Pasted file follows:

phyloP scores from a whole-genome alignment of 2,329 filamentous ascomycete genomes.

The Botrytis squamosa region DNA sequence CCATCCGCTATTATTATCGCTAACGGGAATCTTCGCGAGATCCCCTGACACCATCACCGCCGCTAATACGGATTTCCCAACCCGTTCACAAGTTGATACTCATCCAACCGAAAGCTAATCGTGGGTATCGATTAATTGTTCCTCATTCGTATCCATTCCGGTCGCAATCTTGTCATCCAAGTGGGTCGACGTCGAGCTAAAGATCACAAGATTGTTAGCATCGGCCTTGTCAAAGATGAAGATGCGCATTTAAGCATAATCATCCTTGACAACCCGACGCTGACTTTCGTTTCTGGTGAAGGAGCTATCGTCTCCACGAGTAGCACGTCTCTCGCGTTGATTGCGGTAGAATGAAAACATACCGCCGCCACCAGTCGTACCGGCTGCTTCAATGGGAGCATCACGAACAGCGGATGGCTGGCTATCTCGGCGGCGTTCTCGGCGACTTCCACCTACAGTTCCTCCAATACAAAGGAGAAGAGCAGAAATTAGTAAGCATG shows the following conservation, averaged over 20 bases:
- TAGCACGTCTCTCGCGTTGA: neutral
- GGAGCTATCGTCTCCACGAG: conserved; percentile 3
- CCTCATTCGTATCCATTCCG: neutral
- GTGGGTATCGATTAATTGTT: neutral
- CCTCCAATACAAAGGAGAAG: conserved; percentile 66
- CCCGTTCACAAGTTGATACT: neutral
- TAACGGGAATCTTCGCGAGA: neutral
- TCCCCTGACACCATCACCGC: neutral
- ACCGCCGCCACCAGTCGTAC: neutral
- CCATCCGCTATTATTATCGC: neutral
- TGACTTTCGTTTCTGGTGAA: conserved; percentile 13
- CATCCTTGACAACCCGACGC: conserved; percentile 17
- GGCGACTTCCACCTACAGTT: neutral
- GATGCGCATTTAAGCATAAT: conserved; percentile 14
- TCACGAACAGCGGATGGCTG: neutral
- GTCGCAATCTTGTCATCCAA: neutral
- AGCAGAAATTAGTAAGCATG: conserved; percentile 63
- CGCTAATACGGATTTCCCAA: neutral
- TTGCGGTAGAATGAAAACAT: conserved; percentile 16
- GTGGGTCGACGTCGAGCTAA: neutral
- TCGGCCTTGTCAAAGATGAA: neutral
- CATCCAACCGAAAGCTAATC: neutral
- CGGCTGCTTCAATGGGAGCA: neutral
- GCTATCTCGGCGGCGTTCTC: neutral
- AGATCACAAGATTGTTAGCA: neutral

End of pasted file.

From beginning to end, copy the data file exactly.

phyloP scores from a whole-genome alignment of 2,329 filamentous ascomycete genomes.

The Botrytis squamosa region DNA sequence CCATCCGCTATTATTATCGCTAACGGGAATCTTCGCGAGATCCCCTGACACCATCACCGCCGCTAATACGGATTTCCCAACCCGTTCACAAGTTGATACTCATCCAACCGAAAGCTAATCGTGGGTATCGATTAATTGTTCCTCATTCGTATCCATTCCGGTCGCAATCTTGTCATCCAAGTGGGTCGACGTCGAGCTAAAGATCACAAGATTGTTAGCATCGGCCTTGTCAAAGATGAAGATGCGCATTTAAGCATAATCATCCTTGACAACCCGACGCTGACTTTCGTTTCTGGTGAAGGAGCTATCGTCTCCACGAGTAGCACGTCTCTCGCGTTGATTGCGGTAGAATGAAAACATACCGCCGCCACCAGTCGTACCGGCTGCTTCAATGGGAGCATCACGAACAGCGGATGGCTGGCTATCTCGGCGGCGTTCTCGGCGACTTCCACCTACAGTTCCTCCAATACAAAGGAGAAGAGCAGAAATTAGTAAGCATG shows the following conservation, averaged over 20 bases:
- TAGCACGTCTCTCGCGTTGA: neutral
- GGAGCTATCGTCTCCACGAG: conserved; percentile 3
- CCTCATTCGTATCCATTCCG: neutral
- GTGGGTATCGATTAATTGTT: neutral
- CCTCCAATACAAAGGAGAAG: conserved; percentile 66
- CCCGTTCACAAGTTGATACT: neutral
- TAACGGGAATCTTCGCGAGA: neutral
- TCCCCTGACACCATCACCGC: neutral
- ACCGCCGCCACCAGTCGTAC: neutral
- CCATCCGCTATTATTATCGC: neutral
- TGACTTTCGTTTCTGGTGAA: conserved; percentile 13
- CATCCTTGACAACCCGACGC: conserved; percentile 17
- GGCGACTTCCACCTACAGTT: neutral
- GATGCGCATTTAAGCATAAT: conserved; percentile 14
- TCACGAACAGCGGATGGCTG: neutral
- GTCGCAATCTTGTCATCCAA: neutral
- AGCAGAAATTAGTAAGCATG: conserved; percentile 63
- CGCTAATACGGATTTCCCAA: neutral
- TTGCGGTAGAATGAAAACAT: conserved; percentile 16
- GTGGGTCGACGTCGAGCTAA: neutral
- TCGGCCTTGTCAAAGATGAA: neutral
- CATCCAACCGAAAGCTAATC: neutral
- CGGCTGCTTCAATGGGAGCA: neutral
- GCTATCTCGGCGGCGTTCTC: neutral
- AGATCACAAGATTGTTAGCA: neutral